“Nothing is showing, but women like yourself are constantly putting your bodies at risk,” she said.

“But how is it that you know that I have HPV?”

“I don’t know,” she finally said, “I am simply warning you of the consequences of multiple partners.”

I sat there in absolute disbelief. Not only have I never been a woman interested in multiple partners, but if I was, as a doctor it is your duty to provide advice related to medicine, not your version of morality. Specially during a pap test, where women are placed in vulnerability. The whole experience is hurtful and inappropriate towards women’s psyches and bodies. I go to see a gynaecologist to ensure my well-being, not to be reprimanded for whatever immoral actions a doctor may perceive I have done. I should come out of the gynaecologist feeling safe and in good hands, not afraid to come back and feeling like Babylon the Great, the Mother of Prostitutes and Abominations on Earth.

I travelled back to my country and after confessing to my mother amongst tears that I may have HPV, my mother asked me,

“Well how does the doctor know that?”

“I don’t know, she just said I may…”

“Well any woman that has sex may have HPV, for God’s sake, we are going to Joaquin!”

Dr. Joaquin assured me, after a pleasant and appropriate pap text examination, that although my vagina needed more love (no kidding) and homeopathy to balance my hormones, I was free from HPV and any other venereal disease. He also warned me against modern doctors and their compliance with pharmaceuticals, the invention of diseases.

“Do not believe any of it,” he said, “they are not real, your body cannot and will not sustain such harmful diseases”.

While Dr. Joaquin joins the holistic, natural world of doctors, his advice promotes mental and spiritual control of your body. I advice you, if you are the kind of person that depends completely on that Ibuprofen or Advil, this is not cut out for you (I apologize).

Two weeks ago I had to revisit the university’s health clinic for my yearly pap examination, and I spent many days hoping I would run into a professional and understanding female gynaecologist (not that there aren’t many wonderful male gynaecologists out there, like Dr. Joaquin). Thankfully I did. She almost coached me through the whole process using breathing exercises, informing me of her actions before inserting the speculum and later her fingers to check for cysts in my ovaries. After the exam, she covered my legs with the blanket and I sat up and we talked. I felt comfortable, secure, and as if this woman cared about my wellbeing and not simply getting through the appointment. This woman recognized me as a woman, regardless of her status as doctor and my status as patient.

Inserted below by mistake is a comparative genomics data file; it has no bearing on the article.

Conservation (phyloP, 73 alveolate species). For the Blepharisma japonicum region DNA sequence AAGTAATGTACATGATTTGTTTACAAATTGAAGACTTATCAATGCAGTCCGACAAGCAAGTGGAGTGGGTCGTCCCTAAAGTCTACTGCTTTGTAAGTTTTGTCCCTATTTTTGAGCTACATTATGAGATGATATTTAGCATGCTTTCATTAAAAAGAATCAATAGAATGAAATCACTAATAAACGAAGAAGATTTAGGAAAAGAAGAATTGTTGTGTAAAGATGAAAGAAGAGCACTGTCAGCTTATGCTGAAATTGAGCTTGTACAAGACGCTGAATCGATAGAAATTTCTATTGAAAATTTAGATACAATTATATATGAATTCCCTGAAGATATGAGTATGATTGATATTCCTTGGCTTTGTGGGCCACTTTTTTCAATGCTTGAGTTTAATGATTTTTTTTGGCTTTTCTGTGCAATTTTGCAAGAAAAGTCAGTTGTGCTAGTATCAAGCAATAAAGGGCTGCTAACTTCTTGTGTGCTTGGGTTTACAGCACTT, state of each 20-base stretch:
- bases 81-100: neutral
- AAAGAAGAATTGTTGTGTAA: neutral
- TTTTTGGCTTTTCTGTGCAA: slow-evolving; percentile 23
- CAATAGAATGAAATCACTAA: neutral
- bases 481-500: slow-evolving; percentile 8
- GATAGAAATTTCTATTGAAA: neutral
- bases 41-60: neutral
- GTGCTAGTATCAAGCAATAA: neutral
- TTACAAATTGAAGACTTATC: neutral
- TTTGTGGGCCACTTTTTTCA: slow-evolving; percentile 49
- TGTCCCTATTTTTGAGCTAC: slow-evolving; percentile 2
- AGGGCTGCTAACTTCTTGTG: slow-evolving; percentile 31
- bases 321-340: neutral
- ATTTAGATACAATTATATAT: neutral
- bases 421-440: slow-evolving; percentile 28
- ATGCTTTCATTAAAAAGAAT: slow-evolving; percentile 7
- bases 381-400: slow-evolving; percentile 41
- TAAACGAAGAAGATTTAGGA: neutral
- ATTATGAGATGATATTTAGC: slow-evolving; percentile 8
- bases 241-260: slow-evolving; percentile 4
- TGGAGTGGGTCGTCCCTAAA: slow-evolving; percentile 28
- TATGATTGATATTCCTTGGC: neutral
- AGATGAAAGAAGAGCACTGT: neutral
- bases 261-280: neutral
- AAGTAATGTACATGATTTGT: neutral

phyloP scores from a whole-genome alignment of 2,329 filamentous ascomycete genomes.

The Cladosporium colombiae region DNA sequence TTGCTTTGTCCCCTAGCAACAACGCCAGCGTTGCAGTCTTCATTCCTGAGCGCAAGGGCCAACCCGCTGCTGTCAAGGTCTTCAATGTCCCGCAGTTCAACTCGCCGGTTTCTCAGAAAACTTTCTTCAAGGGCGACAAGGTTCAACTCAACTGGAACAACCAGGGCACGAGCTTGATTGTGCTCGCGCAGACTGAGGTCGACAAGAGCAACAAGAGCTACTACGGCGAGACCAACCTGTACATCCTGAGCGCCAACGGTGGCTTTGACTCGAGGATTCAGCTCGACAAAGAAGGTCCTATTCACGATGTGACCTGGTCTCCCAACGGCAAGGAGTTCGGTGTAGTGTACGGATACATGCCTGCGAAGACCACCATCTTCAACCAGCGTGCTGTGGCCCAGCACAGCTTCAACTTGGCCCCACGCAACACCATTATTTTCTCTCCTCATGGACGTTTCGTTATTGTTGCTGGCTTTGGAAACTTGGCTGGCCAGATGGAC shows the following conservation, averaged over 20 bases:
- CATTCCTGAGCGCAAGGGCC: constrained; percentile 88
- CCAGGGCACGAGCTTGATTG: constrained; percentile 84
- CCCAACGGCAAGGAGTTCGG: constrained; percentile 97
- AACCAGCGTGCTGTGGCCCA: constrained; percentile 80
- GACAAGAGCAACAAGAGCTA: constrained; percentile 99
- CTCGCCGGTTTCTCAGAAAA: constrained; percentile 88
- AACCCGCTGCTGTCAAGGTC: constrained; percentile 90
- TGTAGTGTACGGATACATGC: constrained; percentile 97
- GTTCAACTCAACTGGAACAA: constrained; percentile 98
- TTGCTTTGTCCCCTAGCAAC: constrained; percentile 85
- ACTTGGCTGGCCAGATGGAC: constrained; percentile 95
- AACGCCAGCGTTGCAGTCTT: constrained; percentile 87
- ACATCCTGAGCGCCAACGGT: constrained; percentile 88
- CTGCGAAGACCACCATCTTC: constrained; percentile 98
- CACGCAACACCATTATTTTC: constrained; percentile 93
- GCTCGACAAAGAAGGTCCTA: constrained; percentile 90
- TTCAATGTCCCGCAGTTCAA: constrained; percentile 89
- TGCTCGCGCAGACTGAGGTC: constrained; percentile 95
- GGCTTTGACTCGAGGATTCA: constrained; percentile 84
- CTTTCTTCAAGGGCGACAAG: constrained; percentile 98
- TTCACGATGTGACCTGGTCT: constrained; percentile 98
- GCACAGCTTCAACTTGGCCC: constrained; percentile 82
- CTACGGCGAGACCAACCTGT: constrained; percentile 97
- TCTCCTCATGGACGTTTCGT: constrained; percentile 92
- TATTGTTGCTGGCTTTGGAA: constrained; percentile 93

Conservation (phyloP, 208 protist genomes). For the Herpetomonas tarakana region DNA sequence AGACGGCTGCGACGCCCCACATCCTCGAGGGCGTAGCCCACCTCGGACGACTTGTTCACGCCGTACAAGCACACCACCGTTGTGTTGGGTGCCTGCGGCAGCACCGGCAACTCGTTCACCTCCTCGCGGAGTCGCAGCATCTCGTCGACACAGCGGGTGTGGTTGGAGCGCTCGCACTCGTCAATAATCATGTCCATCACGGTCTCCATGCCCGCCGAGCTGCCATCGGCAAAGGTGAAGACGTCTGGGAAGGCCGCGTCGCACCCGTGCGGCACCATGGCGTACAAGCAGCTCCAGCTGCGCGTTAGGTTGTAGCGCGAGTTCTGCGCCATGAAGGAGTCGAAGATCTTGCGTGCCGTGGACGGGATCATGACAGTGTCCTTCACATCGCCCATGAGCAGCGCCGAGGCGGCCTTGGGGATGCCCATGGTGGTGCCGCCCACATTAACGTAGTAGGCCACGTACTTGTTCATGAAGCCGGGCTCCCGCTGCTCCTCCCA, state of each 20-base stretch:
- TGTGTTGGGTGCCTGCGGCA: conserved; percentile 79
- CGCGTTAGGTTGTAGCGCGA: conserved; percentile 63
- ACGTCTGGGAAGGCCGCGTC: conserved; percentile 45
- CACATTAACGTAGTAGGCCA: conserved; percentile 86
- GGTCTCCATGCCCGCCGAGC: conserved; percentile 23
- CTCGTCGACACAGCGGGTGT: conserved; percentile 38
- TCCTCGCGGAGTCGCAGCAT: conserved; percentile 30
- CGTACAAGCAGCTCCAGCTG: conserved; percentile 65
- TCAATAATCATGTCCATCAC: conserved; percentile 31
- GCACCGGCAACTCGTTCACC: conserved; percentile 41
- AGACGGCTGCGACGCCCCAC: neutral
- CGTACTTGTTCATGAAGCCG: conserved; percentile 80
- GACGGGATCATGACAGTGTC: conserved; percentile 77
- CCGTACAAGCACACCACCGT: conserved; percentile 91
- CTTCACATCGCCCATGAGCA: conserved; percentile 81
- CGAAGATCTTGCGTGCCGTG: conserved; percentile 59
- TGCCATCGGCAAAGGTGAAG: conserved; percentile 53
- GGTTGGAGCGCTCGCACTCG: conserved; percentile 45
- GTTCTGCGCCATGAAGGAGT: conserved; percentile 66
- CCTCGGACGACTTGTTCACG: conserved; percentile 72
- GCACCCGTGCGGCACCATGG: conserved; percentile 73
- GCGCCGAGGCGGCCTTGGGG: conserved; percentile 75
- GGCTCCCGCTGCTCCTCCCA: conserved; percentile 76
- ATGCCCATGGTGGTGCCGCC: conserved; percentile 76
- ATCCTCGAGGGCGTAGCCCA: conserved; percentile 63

Similar to my last post, your gynaecologist status does not give you the entitlement to be rude to my body, to be judgemental of my actions however liberal or conservative they are, or to reprimand me. I am here as an adult woman and I and my body deserve respect. Do not be entitled to treat this consult as your own, because we are there to treat and speak about my body, so give my body the space, patience and time it deserves. I am a woman, and I am entrusting my most vulnerable body part to your supposed knowledge, practice and care. Be a professional, be caring and be soft in your actions, you are entering a sacred space and touching parts of my spirit.


P.S. I was questioning writing this post, as I am almost uncomfortable discussing my experiences with gynaecology practitioners. I find female bodies are discussed broadly in media through songs, porn, music videos. Such discussion constantly offends women with objectified male views and limited versions of female genitalia’s purpose in life. Diminishing women’s power of motherhood, pleasure, and sexual grandness. In a way, this post attempts to remind gynaecologists of their important purpose and the need for more professional care, care that falls out of the robotic, scientific process. It also attempts to collaborate to women’s real experiences and fights in recognizing our bodies and their magnificent traits through our reality and not the ones imposed by general society.